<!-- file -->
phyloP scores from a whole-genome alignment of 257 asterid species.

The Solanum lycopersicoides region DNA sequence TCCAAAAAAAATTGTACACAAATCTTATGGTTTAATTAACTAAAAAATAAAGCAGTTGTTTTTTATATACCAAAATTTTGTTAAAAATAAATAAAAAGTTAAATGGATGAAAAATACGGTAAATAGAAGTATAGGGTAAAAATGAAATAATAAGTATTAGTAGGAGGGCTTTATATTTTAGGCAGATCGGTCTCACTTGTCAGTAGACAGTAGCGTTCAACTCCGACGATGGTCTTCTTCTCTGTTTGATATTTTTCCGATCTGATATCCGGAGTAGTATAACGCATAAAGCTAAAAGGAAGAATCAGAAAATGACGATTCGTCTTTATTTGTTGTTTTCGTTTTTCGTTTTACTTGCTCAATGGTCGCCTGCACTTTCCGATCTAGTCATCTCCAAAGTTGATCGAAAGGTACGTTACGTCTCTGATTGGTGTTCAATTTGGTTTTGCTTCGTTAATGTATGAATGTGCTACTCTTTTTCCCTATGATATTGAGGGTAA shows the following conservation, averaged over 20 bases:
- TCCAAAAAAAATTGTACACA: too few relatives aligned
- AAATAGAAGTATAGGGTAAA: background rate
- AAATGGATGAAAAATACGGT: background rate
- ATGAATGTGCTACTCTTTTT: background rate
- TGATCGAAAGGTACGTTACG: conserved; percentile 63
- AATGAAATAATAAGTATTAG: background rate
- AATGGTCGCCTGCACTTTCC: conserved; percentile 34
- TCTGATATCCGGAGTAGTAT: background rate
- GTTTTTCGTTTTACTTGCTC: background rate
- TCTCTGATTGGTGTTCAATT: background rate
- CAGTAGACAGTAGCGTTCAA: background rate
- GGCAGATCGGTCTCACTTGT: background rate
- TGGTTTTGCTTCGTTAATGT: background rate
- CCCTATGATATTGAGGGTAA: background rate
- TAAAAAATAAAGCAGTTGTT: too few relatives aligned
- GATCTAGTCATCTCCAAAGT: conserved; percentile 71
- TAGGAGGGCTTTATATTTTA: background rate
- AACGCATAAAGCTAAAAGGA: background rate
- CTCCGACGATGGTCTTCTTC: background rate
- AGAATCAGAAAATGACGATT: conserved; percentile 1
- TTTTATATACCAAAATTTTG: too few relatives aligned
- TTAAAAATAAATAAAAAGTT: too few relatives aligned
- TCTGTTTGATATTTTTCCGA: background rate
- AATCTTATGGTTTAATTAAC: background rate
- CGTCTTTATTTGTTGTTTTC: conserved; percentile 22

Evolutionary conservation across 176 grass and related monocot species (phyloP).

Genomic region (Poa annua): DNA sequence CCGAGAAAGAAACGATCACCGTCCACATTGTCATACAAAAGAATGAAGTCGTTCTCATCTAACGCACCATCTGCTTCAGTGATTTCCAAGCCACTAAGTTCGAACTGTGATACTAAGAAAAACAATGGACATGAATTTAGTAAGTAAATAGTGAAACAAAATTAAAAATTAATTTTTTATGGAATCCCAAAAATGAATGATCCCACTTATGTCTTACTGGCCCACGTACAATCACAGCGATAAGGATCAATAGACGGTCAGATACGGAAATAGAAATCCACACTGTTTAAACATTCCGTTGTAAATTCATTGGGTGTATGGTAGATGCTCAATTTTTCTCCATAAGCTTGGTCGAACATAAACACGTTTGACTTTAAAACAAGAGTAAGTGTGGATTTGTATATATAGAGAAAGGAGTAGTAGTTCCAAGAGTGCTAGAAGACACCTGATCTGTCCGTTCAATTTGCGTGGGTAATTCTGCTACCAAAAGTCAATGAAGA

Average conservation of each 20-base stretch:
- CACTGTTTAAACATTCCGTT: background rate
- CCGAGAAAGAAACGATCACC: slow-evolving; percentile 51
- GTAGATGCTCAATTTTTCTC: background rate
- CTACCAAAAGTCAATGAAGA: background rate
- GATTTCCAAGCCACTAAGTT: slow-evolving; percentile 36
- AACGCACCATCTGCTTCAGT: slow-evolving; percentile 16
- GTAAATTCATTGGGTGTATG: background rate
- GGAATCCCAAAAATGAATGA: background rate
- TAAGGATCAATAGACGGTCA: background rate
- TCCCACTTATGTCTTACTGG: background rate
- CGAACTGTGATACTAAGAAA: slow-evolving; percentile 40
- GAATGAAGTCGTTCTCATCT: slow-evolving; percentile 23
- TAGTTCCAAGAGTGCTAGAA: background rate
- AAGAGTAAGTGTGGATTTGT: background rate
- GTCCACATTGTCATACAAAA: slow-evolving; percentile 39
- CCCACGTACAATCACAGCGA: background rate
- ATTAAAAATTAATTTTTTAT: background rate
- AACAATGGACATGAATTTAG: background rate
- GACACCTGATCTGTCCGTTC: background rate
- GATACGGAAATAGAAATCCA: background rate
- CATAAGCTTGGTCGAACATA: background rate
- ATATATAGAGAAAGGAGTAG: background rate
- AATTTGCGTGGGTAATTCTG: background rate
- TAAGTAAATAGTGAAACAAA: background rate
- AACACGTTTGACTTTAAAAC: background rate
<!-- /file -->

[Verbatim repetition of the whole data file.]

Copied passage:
phyloP scores from a whole-genome alignment of 257 asterid species.

The Solanum lycopersicoides region DNA sequence TCCAAAAAAAATTGTACACAAATCTTATGGTTTAATTAACTAAAAAATAAAGCAGTTGTTTTTTATATACCAAAATTTTGTTAAAAATAAATAAAAAGTTAAATGGATGAAAAATACGGTAAATAGAAGTATAGGGTAAAAATGAAATAATAAGTATTAGTAGGAGGGCTTTATATTTTAGGCAGATCGGTCTCACTTGTCAGTAGACAGTAGCGTTCAACTCCGACGATGGTCTTCTTCTCTGTTTGATATTTTTCCGATCTGATATCCGGAGTAGTATAACGCATAAAGCTAAAAGGAAGAATCAGAAAATGACGATTCGTCTTTATTTGTTGTTTTCGTTTTTCGTTTTACTTGCTCAATGGTCGCCTGCACTTTCCGATCTAGTCATCTCCAAAGTTGATCGAAAGGTACGTTACGTCTCTGATTGGTGTTCAATTTGGTTTTGCTTCGTTAATGTATGAATGTGCTACTCTTTTTCCCTATGATATTGAGGGTAA shows the following conservation, averaged over 20 bases:
- TCCAAAAAAAATTGTACACA: too few relatives aligned
- AAATAGAAGTATAGGGTAAA: background rate
- AAATGGATGAAAAATACGGT: background rate
- ATGAATGTGCTACTCTTTTT: background rate
- TGATCGAAAGGTACGTTACG: conserved; percentile 63
- AATGAAATAATAAGTATTAG: background rate
- AATGGTCGCCTGCACTTTCC: conserved; percentile 34
- TCTGATATCCGGAGTAGTAT: background rate
- GTTTTTCGTTTTACTTGCTC: background rate
- TCTCTGATTGGTGTTCAATT: background rate
- CAGTAGACAGTAGCGTTCAA: background rate
- GGCAGATCGGTCTCACTTGT: background rate
- TGGTTTTGCTTCGTTAATGT: background rate
- CCCTATGATATTGAGGGTAA: background rate
- TAAAAAATAAAGCAGTTGTT: too few relatives aligned
- GATCTAGTCATCTCCAAAGT: conserved; percentile 71
- TAGGAGGGCTTTATATTTTA: background rate
- AACGCATAAAGCTAAAAGGA: background rate
- CTCCGACGATGGTCTTCTTC: background rate
- AGAATCAGAAAATGACGATT: conserved; percentile 1
- TTTTATATACCAAAATTTTG: too few relatives aligned
- TTAAAAATAAATAAAAAGTT: too few relatives aligned
- TCTGTTTGATATTTTTCCGA: background rate
- AATCTTATGGTTTAATTAAC: background rate
- CGTCTTTATTTGTTGTTTTC: conserved; percentile 22

Evolutionary conservation across 176 grass and related monocot species (phyloP).

Genomic region (Poa annua): DNA sequence CCGAGAAAGAAACGATCACCGTCCACATTGTCATACAAAAGAATGAAGTCGTTCTCATCTAACGCACCATCTGCTTCAGTGATTTCCAAGCCACTAAGTTCGAACTGTGATACTAAGAAAAACAATGGACATGAATTTAGTAAGTAAATAGTGAAACAAAATTAAAAATTAATTTTTTATGGAATCCCAAAAATGAATGATCCCACTTATGTCTTACTGGCCCACGTACAATCACAGCGATAAGGATCAATAGACGGTCAGATACGGAAATAGAAATCCACACTGTTTAAACATTCCGTTGTAAATTCATTGGGTGTATGGTAGATGCTCAATTTTTCTCCATAAGCTTGGTCGAACATAAACACGTTTGACTTTAAAACAAGAGTAAGTGTGGATTTGTATATATAGAGAAAGGAGTAGTAGTTCCAAGAGTGCTAGAAGACACCTGATCTGTCCGTTCAATTTGCGTGGGTAATTCTGCTACCAAAAGTCAATGAAGA

Average conservation of each 20-base stretch:
- CACTGTTTAAACATTCCGTT: background rate
- CCGAGAAAGAAACGATCACC: slow-evolving; percentile 51
- GTAGATGCTCAATTTTTCTC: background rate
- CTACCAAAAGTCAATGAAGA: background rate
- GATTTCCAAGCCACTAAGTT: slow-evolving; percentile 36
- AACGCACCATCTGCTTCAGT: slow-evolving; percentile 16
- GTAAATTCATTGGGTGTATG: background rate
- GGAATCCCAAAAATGAATGA: background rate
- TAAGGATCAATAGACGGTCA: background rate
- TCCCACTTATGTCTTACTGG: background rate
- CGAACTGTGATACTAAGAAA: slow-evolving; percentile 40
- GAATGAAGTCGTTCTCATCT: slow-evolving; percentile 23
- TAGTTCCAAGAGTGCTAGAA: background rate
- AAGAGTAAGTGTGGATTTGT: background rate
- GTCCACATTGTCATACAAAA: slow-evolving; percentile 39
- CCCACGTACAATCACAGCGA: background rate
- ATTAAAAATTAATTTTTTAT: background rate
- AACAATGGACATGAATTTAG: background rate
- GACACCTGATCTGTCCGTTC: background rate
- GATACGGAAATAGAAATCCA: background rate
- CATAAGCTTGGTCGAACATA: background rate
- ATATATAGAGAAAGGAGTAG: background rate
- AATTTGCGTGGGTAATTCTG: background rate
- TAAGTAAATAGTGAAACAAA: background rate
- AACACGTTTGACTTTAAAAC: background rate